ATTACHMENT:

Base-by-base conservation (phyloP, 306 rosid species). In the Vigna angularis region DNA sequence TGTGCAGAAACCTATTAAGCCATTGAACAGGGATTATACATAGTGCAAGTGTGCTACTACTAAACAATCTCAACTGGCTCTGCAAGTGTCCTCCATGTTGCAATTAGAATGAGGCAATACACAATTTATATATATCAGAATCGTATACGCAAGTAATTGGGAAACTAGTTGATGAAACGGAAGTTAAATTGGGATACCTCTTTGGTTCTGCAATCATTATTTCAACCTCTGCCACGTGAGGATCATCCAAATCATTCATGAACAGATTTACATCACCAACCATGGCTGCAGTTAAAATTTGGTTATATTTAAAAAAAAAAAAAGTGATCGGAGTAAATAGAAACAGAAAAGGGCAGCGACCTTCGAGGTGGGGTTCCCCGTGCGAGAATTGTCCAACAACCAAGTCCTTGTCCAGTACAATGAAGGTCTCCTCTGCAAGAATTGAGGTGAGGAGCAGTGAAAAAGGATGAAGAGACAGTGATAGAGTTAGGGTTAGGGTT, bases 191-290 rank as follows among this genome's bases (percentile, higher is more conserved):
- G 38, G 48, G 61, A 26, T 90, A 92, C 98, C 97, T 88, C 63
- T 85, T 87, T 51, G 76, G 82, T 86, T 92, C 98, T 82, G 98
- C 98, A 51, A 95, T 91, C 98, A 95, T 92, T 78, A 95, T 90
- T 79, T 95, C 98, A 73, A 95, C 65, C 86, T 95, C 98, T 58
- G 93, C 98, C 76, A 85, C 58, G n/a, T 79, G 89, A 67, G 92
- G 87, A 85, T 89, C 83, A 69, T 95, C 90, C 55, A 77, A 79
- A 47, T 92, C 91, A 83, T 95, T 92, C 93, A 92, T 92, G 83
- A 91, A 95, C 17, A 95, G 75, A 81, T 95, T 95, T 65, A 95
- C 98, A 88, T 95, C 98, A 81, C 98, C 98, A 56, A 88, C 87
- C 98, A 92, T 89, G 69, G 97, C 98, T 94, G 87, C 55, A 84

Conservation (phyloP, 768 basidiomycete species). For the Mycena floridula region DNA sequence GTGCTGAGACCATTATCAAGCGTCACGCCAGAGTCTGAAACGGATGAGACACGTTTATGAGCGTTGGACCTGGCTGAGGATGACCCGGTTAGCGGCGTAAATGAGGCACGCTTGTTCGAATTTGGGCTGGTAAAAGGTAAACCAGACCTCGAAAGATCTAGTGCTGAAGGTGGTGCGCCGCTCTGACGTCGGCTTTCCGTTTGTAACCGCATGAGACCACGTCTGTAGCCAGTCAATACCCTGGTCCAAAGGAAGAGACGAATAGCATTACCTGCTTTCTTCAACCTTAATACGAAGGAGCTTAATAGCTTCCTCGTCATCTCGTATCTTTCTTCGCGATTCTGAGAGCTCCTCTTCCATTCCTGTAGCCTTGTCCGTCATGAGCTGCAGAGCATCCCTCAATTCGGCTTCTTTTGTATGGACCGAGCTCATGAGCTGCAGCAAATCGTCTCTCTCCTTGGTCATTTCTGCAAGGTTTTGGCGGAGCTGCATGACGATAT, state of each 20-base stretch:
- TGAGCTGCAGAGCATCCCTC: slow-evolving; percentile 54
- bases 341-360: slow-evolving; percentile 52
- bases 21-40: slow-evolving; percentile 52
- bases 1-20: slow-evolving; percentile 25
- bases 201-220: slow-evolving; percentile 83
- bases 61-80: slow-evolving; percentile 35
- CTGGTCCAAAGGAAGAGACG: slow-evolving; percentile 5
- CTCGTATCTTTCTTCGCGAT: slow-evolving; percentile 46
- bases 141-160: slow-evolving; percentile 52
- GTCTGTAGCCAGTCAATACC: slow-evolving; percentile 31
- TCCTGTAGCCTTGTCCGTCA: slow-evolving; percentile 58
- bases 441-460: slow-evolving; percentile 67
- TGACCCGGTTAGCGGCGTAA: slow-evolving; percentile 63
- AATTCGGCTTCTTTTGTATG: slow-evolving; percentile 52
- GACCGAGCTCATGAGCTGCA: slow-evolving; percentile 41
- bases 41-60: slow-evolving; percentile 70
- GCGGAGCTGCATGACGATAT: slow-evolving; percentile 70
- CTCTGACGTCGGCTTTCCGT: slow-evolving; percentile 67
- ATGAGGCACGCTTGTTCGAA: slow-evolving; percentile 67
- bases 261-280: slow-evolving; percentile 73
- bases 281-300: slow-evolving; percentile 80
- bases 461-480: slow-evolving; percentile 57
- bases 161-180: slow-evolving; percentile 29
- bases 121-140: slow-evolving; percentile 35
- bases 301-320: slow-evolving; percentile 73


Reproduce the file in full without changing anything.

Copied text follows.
Base-by-base conservation (phyloP, 306 rosid species). In the Vigna angularis region DNA sequence TGTGCAGAAACCTATTAAGCCATTGAACAGGGATTATACATAGTGCAAGTGTGCTACTACTAAACAATCTCAACTGGCTCTGCAAGTGTCCTCCATGTTGCAATTAGAATGAGGCAATACACAATTTATATATATCAGAATCGTATACGCAAGTAATTGGGAAACTAGTTGATGAAACGGAAGTTAAATTGGGATACCTCTTTGGTTCTGCAATCATTATTTCAACCTCTGCCACGTGAGGATCATCCAAATCATTCATGAACAGATTTACATCACCAACCATGGCTGCAGTTAAAATTTGGTTATATTTAAAAAAAAAAAAAGTGATCGGAGTAAATAGAAACAGAAAAGGGCAGCGACCTTCGAGGTGGGGTTCCCCGTGCGAGAATTGTCCAACAACCAAGTCCTTGTCCAGTACAATGAAGGTCTCCTCTGCAAGAATTGAGGTGAGGAGCAGTGAAAAAGGATGAAGAGACAGTGATAGAGTTAGGGTTAGGGTT, bases 191-290 rank as follows among this genome's bases (percentile, higher is more conserved):
- G 38, G 48, G 61, A 26, T 90, A 92, C 98, C 97, T 88, C 63
- T 85, T 87, T 51, G 76, G 82, T 86, T 92, C 98, T 82, G 98
- C 98, A 51, A 95, T 91, C 98, A 95, T 92, T 78, A 95, T 90
- T 79, T 95, C 98, A 73, A 95, C 65, C 86, T 95, C 98, T 58
- G 93, C 98, C 76, A 85, C 58, G n/a, T 79, G 89, A 67, G 92
- G 87, A 85, T 89, C 83, A 69, T 95, C 90, C 55, A 77, A 79
- A 47, T 92, C 91, A 83, T 95, T 92, C 93, A 92, T 92, G 83
- A 91, A 95, C 17, A 95, G 75, A 81, T 95, T 95, T 65, A 95
- C 98, A 88, T 95, C 98, A 81, C 98, C 98, A 56, A 88, C 87
- C 98, A 92, T 89, G 69, G 97, C 98, T 94, G 87, C 55, A 84

Conservation (phyloP, 768 basidiomycete species). For the Mycena floridula region DNA sequence GTGCTGAGACCATTATCAAGCGTCACGCCAGAGTCTGAAACGGATGAGACACGTTTATGAGCGTTGGACCTGGCTGAGGATGACCCGGTTAGCGGCGTAAATGAGGCACGCTTGTTCGAATTTGGGCTGGTAAAAGGTAAACCAGACCTCGAAAGATCTAGTGCTGAAGGTGGTGCGCCGCTCTGACGTCGGCTTTCCGTTTGTAACCGCATGAGACCACGTCTGTAGCCAGTCAATACCCTGGTCCAAAGGAAGAGACGAATAGCATTACCTGCTTTCTTCAACCTTAATACGAAGGAGCTTAATAGCTTCCTCGTCATCTCGTATCTTTCTTCGCGATTCTGAGAGCTCCTCTTCCATTCCTGTAGCCTTGTCCGTCATGAGCTGCAGAGCATCCCTCAATTCGGCTTCTTTTGTATGGACCGAGCTCATGAGCTGCAGCAAATCGTCTCTCTCCTTGGTCATTTCTGCAAGGTTTTGGCGGAGCTGCATGACGATAT, state of each 20-base stretch:
- TGAGCTGCAGAGCATCCCTC: slow-evolving; percentile 54
- bases 341-360: slow-evolving; percentile 52
- bases 21-40: slow-evolving; percentile 52
- bases 1-20: slow-evolving; percentile 25
- bases 201-220: slow-evolving; percentile 83
- bases 61-80: slow-evolving; percentile 35
- CTGGTCCAAAGGAAGAGACG: slow-evolving; percentile 5
- CTCGTATCTTTCTTCGCGAT: slow-evolving; percentile 46
- bases 141-160: slow-evolving; percentile 52
- GTCTGTAGCCAGTCAATACC: slow-evolving; percentile 31
- TCCTGTAGCCTTGTCCGTCA: slow-evolving; percentile 58
- bases 441-460: slow-evolving; percentile 67
- TGACCCGGTTAGCGGCGTAA: slow-evolving; percentile 63
- AATTCGGCTTCTTTTGTATG: slow-evolving; percentile 52
- GACCGAGCTCATGAGCTGCA: slow-evolving; percentile 41
- bases 41-60: slow-evolving; percentile 70
- GCGGAGCTGCATGACGATAT: slow-evolving; percentile 70
- CTCTGACGTCGGCTTTCCGT: slow-evolving; percentile 67
- ATGAGGCACGCTTGTTCGAA: slow-evolving; percentile 67
- bases 261-280: slow-evolving; percentile 73
- bases 281-300: slow-evolving; percentile 80
- bases 461-480: slow-evolving; percentile 57
- bases 161-180: slow-evolving; percentile 29
- bases 121-140: slow-evolving; percentile 35
- bases 301-320: slow-evolving; percentile 73